Now it’s all very well and good being rational and thinking about saving money and sensible career options, but I think there surely must be more to life that the daily 9-5 grind. I’ve heard horror stories of people who worked every god given day of their lives, saving up for a dream retirement and ended up dying a week after they finished. Can you think of anything more soul destroying? Working so hard for so long and then it all just being a waste? It doesn’t bear even thinking about. Still, I know it’s hard, and that talking about “living in the moment” and Carpe-Diem-ing all over the place is fine for some people, but there are those of us that can’t; because they don’t know how, because they’re scared, because they haven’t got the freedom. For the silently complaining majority, working is literally a means to an end and “living for the weekend” is more than a cheesy saying, it’s a way of life.

There’s a fine line that needs to be navigated for most of us; the perfect balance of submitting to the necessities of the world (earning enough money to live) and actually enjoying the way you do it. I’m pretty sure that there’s only a tiny fraction of people who actually love their jobs, but the rest of us need to at least find something that doesn’t make us cry every night and dread getting out of bed every morning.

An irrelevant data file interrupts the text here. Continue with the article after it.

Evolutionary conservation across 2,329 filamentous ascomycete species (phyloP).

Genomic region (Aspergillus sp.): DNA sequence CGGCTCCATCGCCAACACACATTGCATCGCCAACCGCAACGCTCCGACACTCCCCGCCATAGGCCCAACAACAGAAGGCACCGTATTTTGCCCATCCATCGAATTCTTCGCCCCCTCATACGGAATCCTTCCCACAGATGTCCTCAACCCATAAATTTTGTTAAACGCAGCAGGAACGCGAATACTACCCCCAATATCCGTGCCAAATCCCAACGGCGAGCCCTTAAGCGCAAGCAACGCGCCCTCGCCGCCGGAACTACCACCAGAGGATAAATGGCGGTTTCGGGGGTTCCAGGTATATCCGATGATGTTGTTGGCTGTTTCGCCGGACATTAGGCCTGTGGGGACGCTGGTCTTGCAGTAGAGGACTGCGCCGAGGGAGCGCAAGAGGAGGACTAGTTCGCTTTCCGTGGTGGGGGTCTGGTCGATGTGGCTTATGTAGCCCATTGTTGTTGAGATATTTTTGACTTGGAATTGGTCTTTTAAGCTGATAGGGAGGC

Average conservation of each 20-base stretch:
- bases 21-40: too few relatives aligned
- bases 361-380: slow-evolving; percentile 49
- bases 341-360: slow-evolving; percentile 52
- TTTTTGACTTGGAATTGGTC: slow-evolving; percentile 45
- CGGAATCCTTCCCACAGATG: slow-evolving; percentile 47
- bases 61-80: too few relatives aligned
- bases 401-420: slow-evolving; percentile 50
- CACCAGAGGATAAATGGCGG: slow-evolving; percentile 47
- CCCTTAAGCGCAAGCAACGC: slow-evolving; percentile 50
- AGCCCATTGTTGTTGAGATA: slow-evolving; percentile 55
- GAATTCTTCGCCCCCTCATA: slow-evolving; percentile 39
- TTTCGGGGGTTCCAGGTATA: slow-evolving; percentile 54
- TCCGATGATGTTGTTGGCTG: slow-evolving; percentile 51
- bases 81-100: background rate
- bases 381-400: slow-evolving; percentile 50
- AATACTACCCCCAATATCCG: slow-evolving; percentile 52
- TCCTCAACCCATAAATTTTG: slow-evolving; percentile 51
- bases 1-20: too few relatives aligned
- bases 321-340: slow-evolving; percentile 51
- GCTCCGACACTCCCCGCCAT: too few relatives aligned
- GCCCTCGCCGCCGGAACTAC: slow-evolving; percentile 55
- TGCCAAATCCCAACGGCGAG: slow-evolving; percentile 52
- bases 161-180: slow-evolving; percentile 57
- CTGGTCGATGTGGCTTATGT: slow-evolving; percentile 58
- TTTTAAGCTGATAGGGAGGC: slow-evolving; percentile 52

My job teeters on this line, sometimes tipping further one way then the other. I really like the people I work with but the role itself can be either here nor there. I sort of accidentally fell into it and whilst it could obviously be worse and it succeeds in keeping the wolves from the door, it’s a long stretch from what I’d hoped for when I was little tot dreaming of my future. Before further education, I’d been lucky enough to never need a job. I’d tried (Somewhat lacksidasically) to find one, but I barely did anything and as such didn’t really need the funds. However, leaving University left me with an acute terror of needing to find a job immediately or face certain death and dishonour on my family. Working part time at a pub whilst studying was fine, but it wasn’t really feasible for a couple looking to set off on their own into the big wide world. TMM managed to find a job at the local mill (which makes us sound like right hillbillies) quite quickly and I was left to spend a few weeks milling about in our cramped little room above the pub feeling sorry for myself and eating left over cold pasta. Not one to be kept down though (read – having encouraging friends and family who guided me in the right direction), I contacted a couple of employment agencies and within a few days was signed up for a temp job working as a recruitment consultant for a healthcare company. Now, not to sugar coat it, but I hated that job quite passionately. I made some lovely friends and had some good times, but the job itself was gash and completely unsuited to me. Still, I spent a year there (what else was I going to do) and got what I could out of it. After that ended though, it was easier to fall into a similar role again and again and today still finds me working in recruitment (though thankfully in a role more back office based than customer facing). It’s not what I would have picked for myself when I was younger though, and I still don’t think it’s really where my passions lie.